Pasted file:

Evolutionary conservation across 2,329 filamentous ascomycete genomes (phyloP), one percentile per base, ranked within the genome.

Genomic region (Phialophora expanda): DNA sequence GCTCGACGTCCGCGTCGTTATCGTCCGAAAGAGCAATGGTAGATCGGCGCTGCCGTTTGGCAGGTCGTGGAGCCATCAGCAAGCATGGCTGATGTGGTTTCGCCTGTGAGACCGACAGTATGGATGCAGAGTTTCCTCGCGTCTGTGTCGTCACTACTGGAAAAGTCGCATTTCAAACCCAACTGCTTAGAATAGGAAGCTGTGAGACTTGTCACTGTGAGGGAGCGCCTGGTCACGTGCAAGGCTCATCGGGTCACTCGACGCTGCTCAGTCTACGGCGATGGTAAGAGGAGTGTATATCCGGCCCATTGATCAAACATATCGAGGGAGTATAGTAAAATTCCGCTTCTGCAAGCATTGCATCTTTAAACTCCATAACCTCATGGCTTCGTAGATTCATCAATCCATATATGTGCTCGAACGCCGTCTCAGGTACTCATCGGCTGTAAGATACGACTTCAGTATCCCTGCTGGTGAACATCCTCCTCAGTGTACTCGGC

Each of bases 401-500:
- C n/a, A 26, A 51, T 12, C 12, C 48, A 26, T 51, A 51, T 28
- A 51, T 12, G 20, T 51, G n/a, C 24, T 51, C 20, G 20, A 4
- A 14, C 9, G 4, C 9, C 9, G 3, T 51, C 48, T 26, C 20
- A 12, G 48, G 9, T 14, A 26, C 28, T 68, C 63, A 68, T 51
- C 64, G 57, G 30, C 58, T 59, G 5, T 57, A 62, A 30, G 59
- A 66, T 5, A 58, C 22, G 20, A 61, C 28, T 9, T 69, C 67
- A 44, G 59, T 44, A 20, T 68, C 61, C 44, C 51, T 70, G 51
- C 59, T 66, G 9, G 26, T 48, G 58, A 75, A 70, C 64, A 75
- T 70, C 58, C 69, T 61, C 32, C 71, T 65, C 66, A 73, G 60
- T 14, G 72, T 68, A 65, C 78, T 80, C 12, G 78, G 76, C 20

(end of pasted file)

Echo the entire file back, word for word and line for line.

Evolutionary conservation across 2,329 filamentous ascomycete genomes (phyloP), one percentile per base, ranked within the genome.

Genomic region (Phialophora expanda): DNA sequence GCTCGACGTCCGCGTCGTTATCGTCCGAAAGAGCAATGGTAGATCGGCGCTGCCGTTTGGCAGGTCGTGGAGCCATCAGCAAGCATGGCTGATGTGGTTTCGCCTGTGAGACCGACAGTATGGATGCAGAGTTTCCTCGCGTCTGTGTCGTCACTACTGGAAAAGTCGCATTTCAAACCCAACTGCTTAGAATAGGAAGCTGTGAGACTTGTCACTGTGAGGGAGCGCCTGGTCACGTGCAAGGCTCATCGGGTCACTCGACGCTGCTCAGTCTACGGCGATGGTAAGAGGAGTGTATATCCGGCCCATTGATCAAACATATCGAGGGAGTATAGTAAAATTCCGCTTCTGCAAGCATTGCATCTTTAAACTCCATAACCTCATGGCTTCGTAGATTCATCAATCCATATATGTGCTCGAACGCCGTCTCAGGTACTCATCGGCTGTAAGATACGACTTCAGTATCCCTGCTGGTGAACATCCTCCTCAGTGTACTCGGC

Each of bases 401-500:
- C n/a, A 26, A 51, T 12, C 12, C 48, A 26, T 51, A 51, T 28
- A 51, T 12, G 20, T 51, G n/a, C 24, T 51, C 20, G 20, A 4
- A 14, C 9, G 4, C 9, C 9, G 3, T 51, C 48, T 26, C 20
- A 12, G 48, G 9, T 14, A 26, C 28, T 68, C 63, A 68, T 51
- C 64, G 57, G 30, C 58, T 59, G 5, T 57, A 62, A 30, G 59
- A 66, T 5, A 58, C 22, G 20, A 61, C 28, T 9, T 69, C 67
- A 44, G 59, T 44, A 20, T 68, C 61, C 44, C 51, T 70, G 51
- C 59, T 66, G 9, G 26, T 48, G 58, A 75, A 70, C 64, A 75
- T 70, C 58, C 69, T 61, C 32, C 71, T 65, C 66, A 73, G 60
- T 14, G 72, T 68, A 65, C 78, T 80, C 12, G 78, G 76, C 20